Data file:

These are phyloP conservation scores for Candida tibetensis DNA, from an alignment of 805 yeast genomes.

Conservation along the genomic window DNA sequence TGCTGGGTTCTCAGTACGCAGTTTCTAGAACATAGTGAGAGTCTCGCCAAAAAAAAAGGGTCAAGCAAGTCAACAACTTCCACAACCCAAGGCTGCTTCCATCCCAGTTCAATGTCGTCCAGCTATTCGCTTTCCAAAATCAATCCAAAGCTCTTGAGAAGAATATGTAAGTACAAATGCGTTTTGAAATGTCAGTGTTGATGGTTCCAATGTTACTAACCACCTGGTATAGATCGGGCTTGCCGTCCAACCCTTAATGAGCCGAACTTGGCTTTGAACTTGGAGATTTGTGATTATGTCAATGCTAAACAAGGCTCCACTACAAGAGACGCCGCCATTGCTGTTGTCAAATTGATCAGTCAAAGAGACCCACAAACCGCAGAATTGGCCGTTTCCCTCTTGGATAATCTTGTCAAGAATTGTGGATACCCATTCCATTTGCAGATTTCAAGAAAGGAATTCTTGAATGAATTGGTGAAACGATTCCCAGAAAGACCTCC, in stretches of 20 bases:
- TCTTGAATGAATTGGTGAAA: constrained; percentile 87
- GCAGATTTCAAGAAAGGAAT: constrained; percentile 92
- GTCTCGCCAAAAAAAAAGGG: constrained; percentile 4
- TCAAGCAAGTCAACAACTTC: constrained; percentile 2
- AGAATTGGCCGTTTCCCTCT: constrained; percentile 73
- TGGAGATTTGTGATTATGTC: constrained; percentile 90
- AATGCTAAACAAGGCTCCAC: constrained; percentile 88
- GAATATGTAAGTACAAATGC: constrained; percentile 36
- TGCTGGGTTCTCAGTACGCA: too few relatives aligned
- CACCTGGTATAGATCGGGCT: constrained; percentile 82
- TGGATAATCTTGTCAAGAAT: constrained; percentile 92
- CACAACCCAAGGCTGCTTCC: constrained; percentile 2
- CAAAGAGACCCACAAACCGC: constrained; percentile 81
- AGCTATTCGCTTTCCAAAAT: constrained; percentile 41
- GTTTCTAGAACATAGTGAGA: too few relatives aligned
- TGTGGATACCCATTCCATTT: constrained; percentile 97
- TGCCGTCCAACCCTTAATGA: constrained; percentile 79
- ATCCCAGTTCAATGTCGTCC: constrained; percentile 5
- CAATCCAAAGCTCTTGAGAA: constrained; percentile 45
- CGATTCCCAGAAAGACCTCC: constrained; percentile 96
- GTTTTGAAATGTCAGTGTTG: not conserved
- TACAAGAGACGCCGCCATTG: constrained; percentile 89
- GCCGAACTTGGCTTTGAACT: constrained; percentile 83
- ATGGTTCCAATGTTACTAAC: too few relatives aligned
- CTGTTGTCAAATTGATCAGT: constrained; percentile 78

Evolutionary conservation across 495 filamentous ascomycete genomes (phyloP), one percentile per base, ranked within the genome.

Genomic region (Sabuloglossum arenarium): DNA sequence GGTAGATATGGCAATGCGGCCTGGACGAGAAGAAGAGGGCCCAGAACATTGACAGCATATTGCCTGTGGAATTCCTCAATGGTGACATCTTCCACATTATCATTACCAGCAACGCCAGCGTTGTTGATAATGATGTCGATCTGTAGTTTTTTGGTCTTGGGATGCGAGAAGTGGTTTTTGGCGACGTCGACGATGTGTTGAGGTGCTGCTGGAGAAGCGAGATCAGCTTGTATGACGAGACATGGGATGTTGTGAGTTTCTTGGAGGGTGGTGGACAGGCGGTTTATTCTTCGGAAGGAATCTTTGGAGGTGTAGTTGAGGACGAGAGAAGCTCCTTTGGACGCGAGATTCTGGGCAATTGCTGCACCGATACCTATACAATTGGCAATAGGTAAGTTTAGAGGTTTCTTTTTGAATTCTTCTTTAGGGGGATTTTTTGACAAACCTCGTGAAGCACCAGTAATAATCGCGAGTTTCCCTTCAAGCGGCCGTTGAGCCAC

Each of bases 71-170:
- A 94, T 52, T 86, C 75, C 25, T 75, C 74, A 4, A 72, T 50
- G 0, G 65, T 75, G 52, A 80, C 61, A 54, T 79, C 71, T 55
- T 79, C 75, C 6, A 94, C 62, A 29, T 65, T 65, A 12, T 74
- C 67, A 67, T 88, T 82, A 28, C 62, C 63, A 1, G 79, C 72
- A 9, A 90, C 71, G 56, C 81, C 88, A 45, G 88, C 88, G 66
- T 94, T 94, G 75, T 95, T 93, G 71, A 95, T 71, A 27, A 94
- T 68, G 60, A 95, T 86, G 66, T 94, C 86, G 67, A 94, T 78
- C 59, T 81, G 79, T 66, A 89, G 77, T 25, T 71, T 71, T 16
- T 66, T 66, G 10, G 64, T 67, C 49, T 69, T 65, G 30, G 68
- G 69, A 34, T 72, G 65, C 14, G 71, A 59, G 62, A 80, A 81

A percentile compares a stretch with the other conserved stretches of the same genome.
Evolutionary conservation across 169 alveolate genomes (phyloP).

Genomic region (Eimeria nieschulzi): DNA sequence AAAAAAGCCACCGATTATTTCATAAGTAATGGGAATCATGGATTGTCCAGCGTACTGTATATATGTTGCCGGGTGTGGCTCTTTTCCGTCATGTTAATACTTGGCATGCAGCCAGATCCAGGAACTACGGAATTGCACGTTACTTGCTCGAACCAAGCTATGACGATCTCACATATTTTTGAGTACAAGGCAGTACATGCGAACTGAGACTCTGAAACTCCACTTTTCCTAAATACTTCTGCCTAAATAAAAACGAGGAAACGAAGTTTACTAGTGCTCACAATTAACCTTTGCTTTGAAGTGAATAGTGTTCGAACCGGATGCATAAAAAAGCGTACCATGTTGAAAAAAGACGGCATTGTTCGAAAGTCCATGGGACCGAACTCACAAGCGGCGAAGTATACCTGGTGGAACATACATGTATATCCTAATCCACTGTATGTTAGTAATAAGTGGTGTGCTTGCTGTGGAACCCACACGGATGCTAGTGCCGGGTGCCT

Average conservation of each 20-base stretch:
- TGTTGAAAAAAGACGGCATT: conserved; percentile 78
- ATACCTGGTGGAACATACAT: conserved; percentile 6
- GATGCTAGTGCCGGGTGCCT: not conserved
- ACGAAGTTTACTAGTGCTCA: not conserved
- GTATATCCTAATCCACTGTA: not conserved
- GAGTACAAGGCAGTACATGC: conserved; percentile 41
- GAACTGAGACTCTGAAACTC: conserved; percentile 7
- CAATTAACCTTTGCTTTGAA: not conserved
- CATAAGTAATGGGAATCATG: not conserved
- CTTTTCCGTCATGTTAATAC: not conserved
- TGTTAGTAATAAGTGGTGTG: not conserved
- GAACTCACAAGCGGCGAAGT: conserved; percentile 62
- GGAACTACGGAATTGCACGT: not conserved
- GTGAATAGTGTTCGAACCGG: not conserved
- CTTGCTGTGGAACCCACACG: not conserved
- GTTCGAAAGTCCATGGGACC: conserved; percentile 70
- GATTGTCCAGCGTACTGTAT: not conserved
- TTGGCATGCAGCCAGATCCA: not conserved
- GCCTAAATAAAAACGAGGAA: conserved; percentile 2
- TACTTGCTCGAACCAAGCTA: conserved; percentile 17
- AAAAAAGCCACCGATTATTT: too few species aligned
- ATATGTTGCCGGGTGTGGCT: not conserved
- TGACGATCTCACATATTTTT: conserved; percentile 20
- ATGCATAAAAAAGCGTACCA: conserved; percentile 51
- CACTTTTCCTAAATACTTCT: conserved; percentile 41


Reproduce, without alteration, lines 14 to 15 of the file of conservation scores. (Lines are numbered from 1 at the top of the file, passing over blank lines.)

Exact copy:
- CACAACCCAAGGCTGCTTCC: constrained; percentile 2
- CAAAGAGACCCACAAACCGC: constrained; percentile 81